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and mental stress turns into serious business. “At a halfIronman event with 1,500 people, there might be a few in the medical tent at race end, but at an Ironman, there will be several hundred,” says Paul Regensberg, triathlon coach and cofounder of LifeSport, Ironman’s official coaching organization. “Even among the pros—very conditioned athletes—at some point half of them are walking because something has physiologically shut them down.” Super-fit professionals have the cardiorespiratory endurance, lactate threshold, energy efficiency, and experience to race competitively. But according to Jay Hoffman in his book Physiological Aspects of Sport Training and Performance (Human Kinetics, 2002), training is only part of the formula. Some key indicators of endurance performance have a huge genetic component. VO2 max, for example, is one of the best indicators of cardiorespiratory endurance, and genetics account for as much as 25 to 50 percent VO2 max variations among similarly conditioned individuals. Though training can help, the woman with the genetic edge can run harder and longer than her wellconditioned competitor ever could.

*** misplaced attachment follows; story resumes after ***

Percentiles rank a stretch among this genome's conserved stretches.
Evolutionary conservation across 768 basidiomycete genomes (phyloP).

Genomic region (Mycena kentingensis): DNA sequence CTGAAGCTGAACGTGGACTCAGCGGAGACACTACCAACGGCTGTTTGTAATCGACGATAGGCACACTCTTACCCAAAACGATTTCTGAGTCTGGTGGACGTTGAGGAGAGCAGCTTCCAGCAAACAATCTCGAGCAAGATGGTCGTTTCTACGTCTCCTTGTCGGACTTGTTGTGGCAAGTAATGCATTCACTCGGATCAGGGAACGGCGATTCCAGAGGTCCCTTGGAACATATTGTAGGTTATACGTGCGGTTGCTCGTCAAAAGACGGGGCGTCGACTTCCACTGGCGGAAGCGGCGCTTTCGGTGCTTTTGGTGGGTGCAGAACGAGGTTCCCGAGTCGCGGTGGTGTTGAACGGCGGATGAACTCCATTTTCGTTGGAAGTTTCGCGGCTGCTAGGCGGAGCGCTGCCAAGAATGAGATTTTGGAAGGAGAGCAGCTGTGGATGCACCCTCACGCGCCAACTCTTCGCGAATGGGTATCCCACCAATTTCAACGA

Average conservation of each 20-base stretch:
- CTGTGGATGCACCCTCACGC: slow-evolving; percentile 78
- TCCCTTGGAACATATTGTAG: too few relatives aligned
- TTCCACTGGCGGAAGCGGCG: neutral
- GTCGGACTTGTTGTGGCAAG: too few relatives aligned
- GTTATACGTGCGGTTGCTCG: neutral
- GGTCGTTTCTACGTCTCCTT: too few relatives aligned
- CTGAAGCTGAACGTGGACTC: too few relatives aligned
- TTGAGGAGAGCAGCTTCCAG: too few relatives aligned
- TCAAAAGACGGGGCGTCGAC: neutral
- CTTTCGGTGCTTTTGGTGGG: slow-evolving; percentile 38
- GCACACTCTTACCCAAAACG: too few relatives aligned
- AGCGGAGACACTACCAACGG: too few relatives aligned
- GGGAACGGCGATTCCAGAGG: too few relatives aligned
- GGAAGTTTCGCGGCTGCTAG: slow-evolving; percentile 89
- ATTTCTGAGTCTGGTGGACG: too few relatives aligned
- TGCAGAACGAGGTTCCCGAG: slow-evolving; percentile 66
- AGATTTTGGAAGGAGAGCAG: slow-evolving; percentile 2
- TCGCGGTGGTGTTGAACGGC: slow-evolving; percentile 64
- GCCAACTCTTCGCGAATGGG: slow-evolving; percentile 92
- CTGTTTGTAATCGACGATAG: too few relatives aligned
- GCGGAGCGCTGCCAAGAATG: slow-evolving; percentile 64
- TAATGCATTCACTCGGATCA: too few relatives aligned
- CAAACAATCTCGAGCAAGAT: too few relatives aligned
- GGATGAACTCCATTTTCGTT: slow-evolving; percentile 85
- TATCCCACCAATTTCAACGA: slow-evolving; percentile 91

Genetics and conditioning play a major role, but the challenge to overcome the limits of our body’s energy stores in endurance events is a “numbers game,” according to Regensberg. By the time an athlete has been running for two hours, she may have lost four to eight pounds of water in sweat and respiration and an entire day’s worth of salt. If dehydration sets in, the blood becomes thicker, and for every one percent of body weight she drops, her heart beats an extra seven times per minute. She’s likely used up the 1,800 to 2,000 calories worth of easy-access glycogen stored in her blood and liver. And at this point, if she doesn’t womensadventuremagazine.com

Courtesy of charette family

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omen’s participation in endurance events is growing, but female athletes have been raising the bar for ultraevents for generations. In May, ultrarunner Pam Reed broke the American record for the sixday run by 43 miles. German triathlete Astrid Benöhr’s 1999 record for a deca-Ironman— that’s 24 miles of swimming; 1,120 miles of biking; and 262 miles of running—bests the men’s record by more than five hours. And for 22 of the last 40 years, women have held the record times for crossing the English Channel.